14. Evaluation of the on-farm water management project in the Dominican republic.
Publ. of Development Strategies for Fragile Lands, 7250 Woodmont Avenue,
Suite 200, Bethesda, Maryland 20814, USA; 1990, 67 p. + appendix
This report documents a fundamental change in the institutional arrangements for irrigation management in two large irrigation systems in the Dominican Republic.
The On-Farm Water Management Project (OFWMP), sponsored by the U.S. Agency for International Development, was implemented with the Instituto Nacional de Recursos Hidraulicos (INDRHI) of the Dominican Republic. The project sought to strengthen INDRHI capacity to plan for and to manage irrigation systems, to increase irrigated agricultural productivity, and to improve lands affected by waterlogging. The two project areas, Azua (YSURA) and Santiago (PRYN Contract I), total 14,400 hectares, and serve 6,000 farm families.
To accomplish project objectives, the OFWMP made physical improvements to the two irrigation systems, assisted in formation of local organizations to manage the irrigation systems, and facilitated turnover
- the transfer of responsibility for system operations and maintenance (O&M) from a public sector agency to private sector associations known locally as Juntas de Regantes. These three steps are linked. Major rehabilitation of facilities coupled with organization of farmers enabled turnover to succeed.
Recommendations have been made by the evaluation team:
The evaluators recommend that, in their initial years of operation, the Juntas Directivas concentrate their human and financial resources on a core set of functions.
These functions should be defined and carried out with the full, democratic participation of farmers.
The Juntas Directivas have shown interest in activities beyond core functions. Examples include marketing, credit, and agricultural extension. These activities are compelling and reflect legitimate and urgent farmer concerns. However, at least in the early and financially uncertain years, the evaluators recommend that the juntas generally restrict such activities because it will spread too thinly the limited financial resources and managerial capacity of the juntas.
Perhaps the greatest accomplishment of the project has been to deliver water reliably to a large number of tail-end farmers in the two systems.
But the project has not established ways to monitor actual water flows to the various parts of the systems and to compare these with allocated amounts. The project should obtain measurements of water delivery equity.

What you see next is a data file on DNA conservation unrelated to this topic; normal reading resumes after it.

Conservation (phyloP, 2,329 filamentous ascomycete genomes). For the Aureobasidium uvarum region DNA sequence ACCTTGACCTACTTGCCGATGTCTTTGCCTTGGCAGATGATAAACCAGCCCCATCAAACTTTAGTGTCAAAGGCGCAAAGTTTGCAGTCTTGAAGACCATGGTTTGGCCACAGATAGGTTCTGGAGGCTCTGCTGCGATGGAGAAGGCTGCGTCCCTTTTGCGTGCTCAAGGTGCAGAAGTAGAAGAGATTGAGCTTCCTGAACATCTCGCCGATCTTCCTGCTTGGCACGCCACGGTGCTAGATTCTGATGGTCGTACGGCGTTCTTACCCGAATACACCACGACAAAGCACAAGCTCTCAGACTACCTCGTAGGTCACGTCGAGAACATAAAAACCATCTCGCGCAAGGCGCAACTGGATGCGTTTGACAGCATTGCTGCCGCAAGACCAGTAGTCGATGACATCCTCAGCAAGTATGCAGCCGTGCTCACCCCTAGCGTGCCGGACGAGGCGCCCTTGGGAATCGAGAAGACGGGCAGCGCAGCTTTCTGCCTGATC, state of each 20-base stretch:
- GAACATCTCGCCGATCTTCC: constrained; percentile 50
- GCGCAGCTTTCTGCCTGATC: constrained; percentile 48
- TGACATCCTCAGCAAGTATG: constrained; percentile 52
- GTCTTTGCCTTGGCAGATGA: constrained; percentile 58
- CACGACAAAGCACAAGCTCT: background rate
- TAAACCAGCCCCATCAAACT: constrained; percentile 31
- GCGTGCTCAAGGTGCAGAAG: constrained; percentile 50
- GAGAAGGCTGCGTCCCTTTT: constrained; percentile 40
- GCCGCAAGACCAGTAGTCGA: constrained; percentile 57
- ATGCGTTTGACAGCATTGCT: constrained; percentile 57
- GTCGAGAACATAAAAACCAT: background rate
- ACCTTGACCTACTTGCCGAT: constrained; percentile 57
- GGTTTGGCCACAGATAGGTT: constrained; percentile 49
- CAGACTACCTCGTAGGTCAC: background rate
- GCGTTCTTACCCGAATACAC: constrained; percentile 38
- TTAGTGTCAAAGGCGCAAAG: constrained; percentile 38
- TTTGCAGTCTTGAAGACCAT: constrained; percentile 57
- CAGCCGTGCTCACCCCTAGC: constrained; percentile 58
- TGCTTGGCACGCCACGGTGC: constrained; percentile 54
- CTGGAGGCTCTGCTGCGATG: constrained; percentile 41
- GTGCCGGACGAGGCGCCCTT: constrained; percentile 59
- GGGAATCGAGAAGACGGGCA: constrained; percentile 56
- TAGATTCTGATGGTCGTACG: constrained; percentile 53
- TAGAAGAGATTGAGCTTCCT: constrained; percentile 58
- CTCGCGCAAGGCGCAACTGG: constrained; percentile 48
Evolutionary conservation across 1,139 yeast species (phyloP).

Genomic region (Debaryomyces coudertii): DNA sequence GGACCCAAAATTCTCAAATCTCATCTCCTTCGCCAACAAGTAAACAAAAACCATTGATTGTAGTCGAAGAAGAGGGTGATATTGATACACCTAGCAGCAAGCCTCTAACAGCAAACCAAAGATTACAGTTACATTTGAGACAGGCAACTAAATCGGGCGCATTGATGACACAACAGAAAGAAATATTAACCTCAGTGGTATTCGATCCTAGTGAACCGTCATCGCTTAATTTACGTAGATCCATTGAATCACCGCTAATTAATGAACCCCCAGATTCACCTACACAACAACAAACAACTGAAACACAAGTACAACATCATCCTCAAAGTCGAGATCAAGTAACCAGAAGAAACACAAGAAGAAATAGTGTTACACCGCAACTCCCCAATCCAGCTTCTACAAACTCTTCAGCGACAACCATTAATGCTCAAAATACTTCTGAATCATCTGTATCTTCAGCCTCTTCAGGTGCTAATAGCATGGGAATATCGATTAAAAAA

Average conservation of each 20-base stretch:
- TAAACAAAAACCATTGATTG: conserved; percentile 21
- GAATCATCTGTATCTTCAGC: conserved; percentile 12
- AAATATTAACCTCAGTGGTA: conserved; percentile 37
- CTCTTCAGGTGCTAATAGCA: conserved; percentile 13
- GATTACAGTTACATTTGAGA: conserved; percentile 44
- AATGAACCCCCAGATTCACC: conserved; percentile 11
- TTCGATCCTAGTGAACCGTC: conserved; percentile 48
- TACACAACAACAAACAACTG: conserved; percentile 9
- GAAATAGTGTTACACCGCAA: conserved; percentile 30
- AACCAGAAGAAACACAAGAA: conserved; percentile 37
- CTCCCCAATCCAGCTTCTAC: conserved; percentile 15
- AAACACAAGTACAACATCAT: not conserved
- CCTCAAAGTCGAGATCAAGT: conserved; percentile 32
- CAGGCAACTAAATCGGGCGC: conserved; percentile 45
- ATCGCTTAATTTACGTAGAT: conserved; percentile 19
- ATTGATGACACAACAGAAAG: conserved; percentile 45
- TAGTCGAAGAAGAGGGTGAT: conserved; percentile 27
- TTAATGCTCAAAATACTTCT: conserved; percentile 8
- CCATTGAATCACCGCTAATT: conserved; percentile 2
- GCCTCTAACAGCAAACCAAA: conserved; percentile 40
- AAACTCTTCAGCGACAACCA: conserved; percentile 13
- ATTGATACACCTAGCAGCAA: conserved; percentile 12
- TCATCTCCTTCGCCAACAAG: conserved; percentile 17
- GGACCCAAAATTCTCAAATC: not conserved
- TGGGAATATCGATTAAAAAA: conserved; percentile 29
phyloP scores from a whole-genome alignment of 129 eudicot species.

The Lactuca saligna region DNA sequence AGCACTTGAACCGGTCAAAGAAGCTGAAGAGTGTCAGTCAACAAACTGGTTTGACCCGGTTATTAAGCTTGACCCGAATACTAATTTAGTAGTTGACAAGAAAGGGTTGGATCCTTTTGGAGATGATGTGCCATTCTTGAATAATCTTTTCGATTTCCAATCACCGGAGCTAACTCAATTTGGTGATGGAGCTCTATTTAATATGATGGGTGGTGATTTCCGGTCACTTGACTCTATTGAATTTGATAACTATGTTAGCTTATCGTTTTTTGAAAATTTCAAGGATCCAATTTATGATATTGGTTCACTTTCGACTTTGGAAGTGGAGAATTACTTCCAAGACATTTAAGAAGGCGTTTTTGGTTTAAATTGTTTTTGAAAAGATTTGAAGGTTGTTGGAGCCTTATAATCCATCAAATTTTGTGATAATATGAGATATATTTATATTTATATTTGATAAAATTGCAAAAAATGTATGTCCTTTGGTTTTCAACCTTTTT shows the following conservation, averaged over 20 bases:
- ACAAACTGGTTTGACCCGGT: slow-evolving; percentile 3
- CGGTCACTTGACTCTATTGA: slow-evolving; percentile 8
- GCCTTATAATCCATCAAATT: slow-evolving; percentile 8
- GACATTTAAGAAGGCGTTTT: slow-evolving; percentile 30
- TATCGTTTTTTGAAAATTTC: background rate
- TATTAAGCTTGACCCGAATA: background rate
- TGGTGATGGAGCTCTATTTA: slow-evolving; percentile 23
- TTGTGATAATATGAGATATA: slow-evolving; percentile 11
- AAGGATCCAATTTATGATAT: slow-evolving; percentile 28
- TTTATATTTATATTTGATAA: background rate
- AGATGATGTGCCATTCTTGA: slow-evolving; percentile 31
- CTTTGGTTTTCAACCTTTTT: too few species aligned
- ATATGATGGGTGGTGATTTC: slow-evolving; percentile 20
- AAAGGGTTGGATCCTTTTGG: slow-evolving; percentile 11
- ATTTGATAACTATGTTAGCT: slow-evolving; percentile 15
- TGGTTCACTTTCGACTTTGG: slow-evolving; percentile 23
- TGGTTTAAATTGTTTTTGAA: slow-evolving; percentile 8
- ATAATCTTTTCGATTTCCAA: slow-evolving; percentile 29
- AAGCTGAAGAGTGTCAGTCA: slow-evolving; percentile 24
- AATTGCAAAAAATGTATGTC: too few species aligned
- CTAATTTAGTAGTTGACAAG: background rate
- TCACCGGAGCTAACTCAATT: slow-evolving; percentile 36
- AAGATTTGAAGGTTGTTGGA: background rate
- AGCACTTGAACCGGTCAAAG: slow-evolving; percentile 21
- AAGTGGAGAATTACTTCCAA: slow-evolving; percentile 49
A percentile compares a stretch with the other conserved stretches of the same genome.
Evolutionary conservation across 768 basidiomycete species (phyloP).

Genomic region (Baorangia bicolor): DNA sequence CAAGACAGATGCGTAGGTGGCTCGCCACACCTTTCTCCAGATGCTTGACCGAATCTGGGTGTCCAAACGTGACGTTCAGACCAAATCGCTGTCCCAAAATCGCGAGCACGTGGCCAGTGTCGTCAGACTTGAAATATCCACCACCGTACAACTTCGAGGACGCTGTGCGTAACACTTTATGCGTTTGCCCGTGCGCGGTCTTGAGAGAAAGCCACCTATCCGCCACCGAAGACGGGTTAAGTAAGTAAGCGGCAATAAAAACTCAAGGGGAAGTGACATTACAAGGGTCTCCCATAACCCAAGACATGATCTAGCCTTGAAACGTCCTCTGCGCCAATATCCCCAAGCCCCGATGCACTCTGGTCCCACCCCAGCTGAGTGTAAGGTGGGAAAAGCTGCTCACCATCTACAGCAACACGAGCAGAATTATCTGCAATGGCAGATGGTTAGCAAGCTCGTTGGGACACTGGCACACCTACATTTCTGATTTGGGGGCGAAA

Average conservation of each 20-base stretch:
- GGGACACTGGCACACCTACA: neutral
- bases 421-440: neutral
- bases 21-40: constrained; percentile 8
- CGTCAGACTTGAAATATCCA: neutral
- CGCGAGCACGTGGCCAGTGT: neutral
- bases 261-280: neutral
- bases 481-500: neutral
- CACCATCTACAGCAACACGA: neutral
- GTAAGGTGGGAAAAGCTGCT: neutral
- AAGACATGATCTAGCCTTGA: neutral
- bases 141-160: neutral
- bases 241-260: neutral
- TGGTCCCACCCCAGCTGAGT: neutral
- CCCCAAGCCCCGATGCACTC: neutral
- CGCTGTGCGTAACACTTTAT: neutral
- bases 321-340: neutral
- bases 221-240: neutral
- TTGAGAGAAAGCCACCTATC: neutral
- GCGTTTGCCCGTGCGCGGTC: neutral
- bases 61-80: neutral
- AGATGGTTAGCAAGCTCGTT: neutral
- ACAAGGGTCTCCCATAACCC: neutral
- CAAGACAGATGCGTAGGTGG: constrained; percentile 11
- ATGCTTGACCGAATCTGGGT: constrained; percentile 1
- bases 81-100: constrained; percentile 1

The expenditure of remaining OFWMP funds for pilot area development would be detrimental to organizational efforts and should be a low-priority item. Money spent in pilot areas could be used to rehabilitate portions of the systems that are in disrepair or not completed. This could attract additional farmers into joining the juntas and paying fees. Further work on construction in pilot areas should be halted. Decisions regarding future construction work in pilot and other areas should be made with participation of the juntas.
In future assistance to the Dominican irrigation sector, USAID should take a proactive stance concerning the sustainable use of natural resources. The evaluators recommend that USAID allocate funds for the study of project side-effects, such as increased pesticide use, and use the results of these studies and other accumulated knowledge to program requisite abatement technologies into future assistance to the Dominican irrigation sector. Sustainable environment and natural resource management is not contradictory to the goal of rural income generation or to resource use. Sustainable, resource-conserving, and income-enhancing technologies for soil and water use exist and, under
Agency policy, should be used.
As experience in the Dominican Republic shows, irrigated agriculture may be associated with potential negative environmental impacts. Misuse of irrigation water can result in significant declines in the productivity of land and water resources through soil erosion, waterlogging, and salinization. Agricultural inputs may be indiscriminately applied, and can lead to build-up of resistant pest populations and toxic chemical residues and to runoff.
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